RyanAir Success Has Strong Web Lessons

    November 14, 2005

Despite record fuel prices, Ryanair makes record profits. Its no-frills website has helped this no-frills airline achieve such phenomenal success.

It’s good to know that, all over the world, human beings have something special in common in relation to their web behavior. Having traveled to 35 countries in the last five years, I was heartened by the common traits that we share. Whether in Asia, Europe or America, there is much that binds us together.

In fact, there is one web behavior attribute that I have found to be universal. It is that when people are on the Web they are cheap. Why, even the Swiss are cheap.

There is an important lesson to learn here. It applies to you, even though you’re managing a government or university website. It applies to you even though you’re managing an intranet.

What do people want most from government websites? Free stuff: benefits and grants. What do people want from intranets? Free stuff: employee offers, special discounts, cheap shares.

Ryanair.com will never ever win a design award from a prestigious institution focused on pushing the boundaries of interactive design. In fact, Ryanair.com is an affront to good design. It has two pieces of blinking text on its homepage, with each piece saying the exact same thing: BOOK NOW!

Ryanair.com floods its homepage with garish yellow, red and green. Its motto is “Fly Cheaper” and its lead story says: “2 million seats FREE”. Beside that is an ad for “Cheap Hotels”. It’s downright ugly. There should be a law against it.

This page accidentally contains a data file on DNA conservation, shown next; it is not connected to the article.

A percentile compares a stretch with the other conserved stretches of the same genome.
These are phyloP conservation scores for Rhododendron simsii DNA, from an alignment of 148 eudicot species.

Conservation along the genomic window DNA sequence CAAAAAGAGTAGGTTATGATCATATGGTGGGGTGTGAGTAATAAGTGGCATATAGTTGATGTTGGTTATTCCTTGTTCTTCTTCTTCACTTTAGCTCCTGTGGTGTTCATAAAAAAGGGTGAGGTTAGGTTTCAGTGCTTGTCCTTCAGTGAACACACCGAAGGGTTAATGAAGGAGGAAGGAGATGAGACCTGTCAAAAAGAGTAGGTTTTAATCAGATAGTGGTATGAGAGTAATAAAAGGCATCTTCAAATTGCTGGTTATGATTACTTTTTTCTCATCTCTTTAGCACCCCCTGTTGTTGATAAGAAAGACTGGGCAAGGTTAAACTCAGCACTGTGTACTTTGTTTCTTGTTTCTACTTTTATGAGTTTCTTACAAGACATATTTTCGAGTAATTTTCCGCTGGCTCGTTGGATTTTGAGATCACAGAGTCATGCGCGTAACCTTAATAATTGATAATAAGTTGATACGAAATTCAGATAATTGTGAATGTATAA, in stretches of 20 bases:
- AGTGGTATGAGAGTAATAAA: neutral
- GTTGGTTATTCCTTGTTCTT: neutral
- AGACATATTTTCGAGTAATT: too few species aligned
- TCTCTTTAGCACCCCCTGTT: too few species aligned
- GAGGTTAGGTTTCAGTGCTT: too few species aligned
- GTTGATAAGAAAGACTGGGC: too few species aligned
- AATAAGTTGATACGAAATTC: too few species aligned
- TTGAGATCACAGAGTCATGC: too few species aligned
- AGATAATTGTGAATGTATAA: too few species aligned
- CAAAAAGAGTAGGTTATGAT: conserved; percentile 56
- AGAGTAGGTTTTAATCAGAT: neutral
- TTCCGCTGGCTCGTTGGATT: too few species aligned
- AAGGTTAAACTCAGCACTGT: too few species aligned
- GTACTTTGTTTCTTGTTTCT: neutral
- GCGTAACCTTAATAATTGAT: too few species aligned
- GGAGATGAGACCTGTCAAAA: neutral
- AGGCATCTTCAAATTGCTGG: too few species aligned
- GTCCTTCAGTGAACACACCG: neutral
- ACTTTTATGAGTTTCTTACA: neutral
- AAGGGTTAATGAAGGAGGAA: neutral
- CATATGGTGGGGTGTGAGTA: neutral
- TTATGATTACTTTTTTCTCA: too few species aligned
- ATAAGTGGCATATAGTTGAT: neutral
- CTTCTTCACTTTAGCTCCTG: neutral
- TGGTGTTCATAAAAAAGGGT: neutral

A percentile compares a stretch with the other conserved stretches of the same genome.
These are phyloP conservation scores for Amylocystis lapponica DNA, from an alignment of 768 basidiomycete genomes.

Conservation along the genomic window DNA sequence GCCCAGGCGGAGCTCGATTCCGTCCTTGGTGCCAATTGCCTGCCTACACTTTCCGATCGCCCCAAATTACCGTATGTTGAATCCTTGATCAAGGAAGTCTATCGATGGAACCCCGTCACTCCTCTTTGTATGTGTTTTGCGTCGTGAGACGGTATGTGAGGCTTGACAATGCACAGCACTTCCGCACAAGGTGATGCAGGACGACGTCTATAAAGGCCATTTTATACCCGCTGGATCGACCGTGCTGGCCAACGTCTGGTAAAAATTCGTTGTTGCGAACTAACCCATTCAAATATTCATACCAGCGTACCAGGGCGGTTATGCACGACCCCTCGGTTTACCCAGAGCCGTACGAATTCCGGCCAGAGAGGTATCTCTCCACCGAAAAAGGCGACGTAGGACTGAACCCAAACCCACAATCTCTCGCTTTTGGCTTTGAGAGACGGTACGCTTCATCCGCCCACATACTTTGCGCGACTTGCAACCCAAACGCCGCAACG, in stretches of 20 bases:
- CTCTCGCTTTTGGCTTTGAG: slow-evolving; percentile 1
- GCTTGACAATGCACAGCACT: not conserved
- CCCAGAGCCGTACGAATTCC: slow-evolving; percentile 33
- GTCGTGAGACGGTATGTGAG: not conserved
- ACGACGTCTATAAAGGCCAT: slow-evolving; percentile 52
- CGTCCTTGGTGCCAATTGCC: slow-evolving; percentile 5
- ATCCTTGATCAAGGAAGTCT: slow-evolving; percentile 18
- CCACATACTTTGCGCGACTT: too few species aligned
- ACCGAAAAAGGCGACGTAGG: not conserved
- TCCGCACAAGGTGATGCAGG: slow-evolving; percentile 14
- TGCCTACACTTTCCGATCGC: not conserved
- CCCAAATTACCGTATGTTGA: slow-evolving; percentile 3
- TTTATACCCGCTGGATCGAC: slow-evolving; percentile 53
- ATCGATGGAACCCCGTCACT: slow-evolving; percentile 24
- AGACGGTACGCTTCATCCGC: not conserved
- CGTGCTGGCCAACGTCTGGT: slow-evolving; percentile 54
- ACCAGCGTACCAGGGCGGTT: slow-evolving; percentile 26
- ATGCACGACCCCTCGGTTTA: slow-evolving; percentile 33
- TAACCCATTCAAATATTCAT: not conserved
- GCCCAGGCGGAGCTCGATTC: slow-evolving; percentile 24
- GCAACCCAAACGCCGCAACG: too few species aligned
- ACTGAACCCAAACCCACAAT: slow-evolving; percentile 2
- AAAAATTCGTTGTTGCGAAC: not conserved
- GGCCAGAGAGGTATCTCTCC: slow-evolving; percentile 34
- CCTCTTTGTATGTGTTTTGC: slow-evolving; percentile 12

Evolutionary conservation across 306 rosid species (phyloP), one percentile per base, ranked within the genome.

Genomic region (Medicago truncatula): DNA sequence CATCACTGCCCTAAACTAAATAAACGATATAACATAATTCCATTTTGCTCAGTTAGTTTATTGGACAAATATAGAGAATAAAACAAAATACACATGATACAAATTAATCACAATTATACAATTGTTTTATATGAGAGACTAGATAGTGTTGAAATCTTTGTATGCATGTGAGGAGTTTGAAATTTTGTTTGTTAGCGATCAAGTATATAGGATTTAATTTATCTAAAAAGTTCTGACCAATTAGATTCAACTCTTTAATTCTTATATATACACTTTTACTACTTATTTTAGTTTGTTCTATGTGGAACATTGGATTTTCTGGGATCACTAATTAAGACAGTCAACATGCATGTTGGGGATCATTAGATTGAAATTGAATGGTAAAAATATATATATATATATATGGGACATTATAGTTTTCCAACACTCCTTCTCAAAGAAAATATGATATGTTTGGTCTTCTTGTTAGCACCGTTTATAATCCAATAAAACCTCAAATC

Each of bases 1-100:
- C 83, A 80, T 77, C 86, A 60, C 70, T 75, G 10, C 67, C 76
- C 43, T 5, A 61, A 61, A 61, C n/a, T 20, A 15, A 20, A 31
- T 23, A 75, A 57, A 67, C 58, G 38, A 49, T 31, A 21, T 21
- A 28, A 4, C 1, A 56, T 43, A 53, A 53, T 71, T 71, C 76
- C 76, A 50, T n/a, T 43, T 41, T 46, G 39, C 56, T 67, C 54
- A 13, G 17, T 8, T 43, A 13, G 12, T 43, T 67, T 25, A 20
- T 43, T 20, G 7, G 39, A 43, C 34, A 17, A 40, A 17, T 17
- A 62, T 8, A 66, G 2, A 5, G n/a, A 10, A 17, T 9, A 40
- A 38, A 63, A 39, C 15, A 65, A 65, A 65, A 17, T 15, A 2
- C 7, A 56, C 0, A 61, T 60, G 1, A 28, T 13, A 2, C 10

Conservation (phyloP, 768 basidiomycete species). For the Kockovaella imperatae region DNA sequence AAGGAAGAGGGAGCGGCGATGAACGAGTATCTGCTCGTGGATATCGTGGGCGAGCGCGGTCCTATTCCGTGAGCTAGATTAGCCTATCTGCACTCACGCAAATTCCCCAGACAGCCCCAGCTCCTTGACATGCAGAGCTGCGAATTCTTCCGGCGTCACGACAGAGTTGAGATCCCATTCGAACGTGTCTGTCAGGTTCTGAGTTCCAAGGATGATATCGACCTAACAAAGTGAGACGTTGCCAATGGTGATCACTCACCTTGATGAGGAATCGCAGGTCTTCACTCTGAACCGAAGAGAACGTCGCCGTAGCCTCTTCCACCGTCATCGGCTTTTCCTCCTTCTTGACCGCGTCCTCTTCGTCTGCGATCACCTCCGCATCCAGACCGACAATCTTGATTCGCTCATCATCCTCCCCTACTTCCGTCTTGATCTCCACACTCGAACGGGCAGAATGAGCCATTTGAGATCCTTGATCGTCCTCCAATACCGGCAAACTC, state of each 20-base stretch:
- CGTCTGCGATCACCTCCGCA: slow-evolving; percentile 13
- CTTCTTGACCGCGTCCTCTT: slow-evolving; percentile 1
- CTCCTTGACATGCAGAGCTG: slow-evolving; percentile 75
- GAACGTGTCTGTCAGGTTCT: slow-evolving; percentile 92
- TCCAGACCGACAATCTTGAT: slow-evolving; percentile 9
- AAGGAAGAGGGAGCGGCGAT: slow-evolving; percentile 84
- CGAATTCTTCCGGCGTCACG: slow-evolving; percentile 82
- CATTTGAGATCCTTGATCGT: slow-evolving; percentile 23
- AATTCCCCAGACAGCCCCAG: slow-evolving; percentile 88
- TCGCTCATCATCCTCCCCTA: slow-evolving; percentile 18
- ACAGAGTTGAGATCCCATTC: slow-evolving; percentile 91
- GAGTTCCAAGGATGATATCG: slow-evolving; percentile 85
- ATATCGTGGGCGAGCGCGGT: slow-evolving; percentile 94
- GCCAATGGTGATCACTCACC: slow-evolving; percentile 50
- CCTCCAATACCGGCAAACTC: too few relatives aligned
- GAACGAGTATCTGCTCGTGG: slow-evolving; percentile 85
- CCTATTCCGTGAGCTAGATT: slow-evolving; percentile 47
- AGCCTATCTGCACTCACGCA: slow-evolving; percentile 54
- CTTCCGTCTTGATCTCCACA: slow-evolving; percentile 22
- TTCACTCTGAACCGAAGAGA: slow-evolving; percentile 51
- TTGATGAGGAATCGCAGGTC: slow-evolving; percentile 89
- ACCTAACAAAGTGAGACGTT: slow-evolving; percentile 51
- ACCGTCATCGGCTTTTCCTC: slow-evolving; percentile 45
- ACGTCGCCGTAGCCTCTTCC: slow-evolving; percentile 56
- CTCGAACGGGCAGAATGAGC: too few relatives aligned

Few people I meet like to admit that they fly Ryanair. And yet 35 million passengers will fly Ryanair in 2005, with the number expected to be 70 million by 2012.

Herein lies another important lesson. People lie. What they’re telling you in that survey you just did; it’s not true. People are cheap and selfish on the Web; they just don’t like admitting it. When staff get on your intranet, they could care less about collaborating and reading policy documents. What they want is to see what they can get for themselves; how they can move their own career forward.

Of course, people are much more than cheap, selfish and ambitious. However, and this is an important point, you’ve got to meet their basic needs first. You’ve got to be upfront, clear, precise, to-the-point, cheap.

A prospective student wants a prestigious, well recognized degree from a top ranking university, and they want to know what that will cost them. Try getting these basic facts from many university websites. Not easy.

Observe human nature. Get out and talk to people, but watch out to read between the lines of what they are saying to you. There is no greater skill a web manager can develop than a gut instinct for what your customer really needs.

Gut instinct is something you develop by a process of constant repetition, of constant observation. The Web is a simple place, really. Ryanair sells cheap flights, Amazon.com discounts; Skype gives free phone calls, and eBay is the world’s largest yard sale. Get to know what your customer needs. Get to know what they really care about.

For your web content management solution, contact Gerry McGovern http://www.gerrymcgovern.com

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